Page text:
Airbus shares opened lower Thursday, following news late Wednesday from Reuters, that the plane maker could axe production of its A380 plane if it can’t secure a new order from regular customer Emirates airlines.
By 0815 BST, Airbus shares were 0.63% lower at €84.70. Airbus shares closed 0.82% higher Wednesday at €85.24. Airbus shares hit a peak of €88.86 on December 6.
Customer demands change
The Reuters report, citing sources familiar with the matter, suggests that while Emirates has been a fan of the larger A380 planes Airbus makes, talks between the two companies over a new order stalled at the Dubai Airshow.
They are reported to have resumed discussions. However, if the order for 36 A380 planes isn’t agreed, Airbus could begin winding down production of its 500-passenger jet.
It appears it’s not because Airbus wants to end its A380 production. But, without the guarantees another bulk order would provide the plane maker, it can’t realistically keep its A380 building capacity open on hopes more major orders will come in.
However, the report adds its not just Airbus who’s looking for guarantees. Reuters sources say Emirates wants to be able to rely on continued A380 production which will help protect its potential investment.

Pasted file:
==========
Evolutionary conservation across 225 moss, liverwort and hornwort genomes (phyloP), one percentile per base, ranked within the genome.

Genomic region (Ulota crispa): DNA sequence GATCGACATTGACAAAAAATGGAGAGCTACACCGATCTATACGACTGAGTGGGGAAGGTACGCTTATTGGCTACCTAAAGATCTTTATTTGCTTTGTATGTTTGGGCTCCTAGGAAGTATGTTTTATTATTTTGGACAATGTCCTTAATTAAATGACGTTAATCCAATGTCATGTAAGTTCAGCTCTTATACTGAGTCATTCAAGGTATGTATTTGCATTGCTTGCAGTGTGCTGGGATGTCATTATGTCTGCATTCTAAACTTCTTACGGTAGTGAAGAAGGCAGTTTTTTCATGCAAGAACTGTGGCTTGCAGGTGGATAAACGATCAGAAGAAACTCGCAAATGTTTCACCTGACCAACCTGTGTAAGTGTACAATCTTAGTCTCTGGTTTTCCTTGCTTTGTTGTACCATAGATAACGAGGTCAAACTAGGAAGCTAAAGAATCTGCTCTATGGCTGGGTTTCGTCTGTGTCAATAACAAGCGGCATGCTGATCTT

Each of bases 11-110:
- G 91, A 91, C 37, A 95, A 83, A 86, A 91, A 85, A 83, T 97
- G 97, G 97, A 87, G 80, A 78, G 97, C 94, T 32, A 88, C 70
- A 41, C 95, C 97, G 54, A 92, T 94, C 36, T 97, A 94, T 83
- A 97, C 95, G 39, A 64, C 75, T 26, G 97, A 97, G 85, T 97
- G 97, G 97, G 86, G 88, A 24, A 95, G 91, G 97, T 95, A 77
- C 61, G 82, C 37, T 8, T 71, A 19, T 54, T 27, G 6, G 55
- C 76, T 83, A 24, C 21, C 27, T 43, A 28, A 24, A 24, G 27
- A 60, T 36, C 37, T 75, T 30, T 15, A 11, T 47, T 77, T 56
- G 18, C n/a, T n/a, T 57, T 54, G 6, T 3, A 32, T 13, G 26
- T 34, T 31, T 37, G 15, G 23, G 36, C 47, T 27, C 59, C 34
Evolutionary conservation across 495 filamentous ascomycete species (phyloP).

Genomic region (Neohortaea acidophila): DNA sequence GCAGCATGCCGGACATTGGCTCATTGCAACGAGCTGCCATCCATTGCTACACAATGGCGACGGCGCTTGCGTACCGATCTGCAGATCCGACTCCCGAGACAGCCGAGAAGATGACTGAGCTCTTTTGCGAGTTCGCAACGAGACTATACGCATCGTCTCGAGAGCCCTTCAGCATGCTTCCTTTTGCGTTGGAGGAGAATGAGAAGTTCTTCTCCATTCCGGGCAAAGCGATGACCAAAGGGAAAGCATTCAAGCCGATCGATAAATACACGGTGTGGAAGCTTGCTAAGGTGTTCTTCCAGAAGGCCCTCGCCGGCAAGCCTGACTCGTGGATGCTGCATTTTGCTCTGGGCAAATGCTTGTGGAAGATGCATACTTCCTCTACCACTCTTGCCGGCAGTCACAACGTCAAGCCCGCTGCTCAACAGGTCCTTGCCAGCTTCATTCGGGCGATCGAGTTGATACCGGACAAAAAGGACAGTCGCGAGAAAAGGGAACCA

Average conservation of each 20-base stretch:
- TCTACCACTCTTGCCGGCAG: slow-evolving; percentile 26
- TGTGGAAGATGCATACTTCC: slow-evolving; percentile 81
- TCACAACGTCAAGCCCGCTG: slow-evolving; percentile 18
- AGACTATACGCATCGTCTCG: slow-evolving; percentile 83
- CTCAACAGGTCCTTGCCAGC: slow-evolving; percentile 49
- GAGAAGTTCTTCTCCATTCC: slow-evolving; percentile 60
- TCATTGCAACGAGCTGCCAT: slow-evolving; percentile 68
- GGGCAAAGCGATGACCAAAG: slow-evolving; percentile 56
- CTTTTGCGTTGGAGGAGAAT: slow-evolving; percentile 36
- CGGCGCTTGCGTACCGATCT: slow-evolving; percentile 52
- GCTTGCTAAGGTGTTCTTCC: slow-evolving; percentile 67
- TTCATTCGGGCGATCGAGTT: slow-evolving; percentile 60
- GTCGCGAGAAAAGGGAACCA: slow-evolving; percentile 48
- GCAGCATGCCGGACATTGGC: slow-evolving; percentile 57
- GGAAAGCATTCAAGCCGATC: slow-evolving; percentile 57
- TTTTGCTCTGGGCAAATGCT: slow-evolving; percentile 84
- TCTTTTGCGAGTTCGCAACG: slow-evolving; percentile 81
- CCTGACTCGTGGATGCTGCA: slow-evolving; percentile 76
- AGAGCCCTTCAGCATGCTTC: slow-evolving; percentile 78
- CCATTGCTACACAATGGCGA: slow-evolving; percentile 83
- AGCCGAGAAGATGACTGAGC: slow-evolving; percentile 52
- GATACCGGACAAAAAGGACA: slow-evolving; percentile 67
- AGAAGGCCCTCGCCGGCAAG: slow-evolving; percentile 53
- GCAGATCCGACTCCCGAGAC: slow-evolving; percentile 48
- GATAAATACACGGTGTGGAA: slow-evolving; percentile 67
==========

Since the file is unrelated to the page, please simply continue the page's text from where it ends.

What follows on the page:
Smaller planes more popular?
As the lack of demand for the Airbus A380 from new customers underscores, many airlines prefer smaller planes. They’re easier and cheaper to fill, making them a good option for the budget airlines that operate around the world. And for the bigger airlines too.
Indeed, Airbus’ deal with Bombardier in the manufacture of the C-Series jet, is a case in point. Airbus is the major share-holder in the C-Series project, which is currently the subject of a disagreement between Boeing and Bombardier.
The reason for the disagreement? In a nut shell, Boeing has accused bombardier of selling the C-Series to US customers for below cost price thanks to illegal subsidies from Canada. Currently the US ITC agrees with Boeing. The case is ongoing.
However, Boeing is also in talks with Brazilian plane maker Embraer, who focuses on smaller planes.
With all this going on in the background, are the A380s days numbered?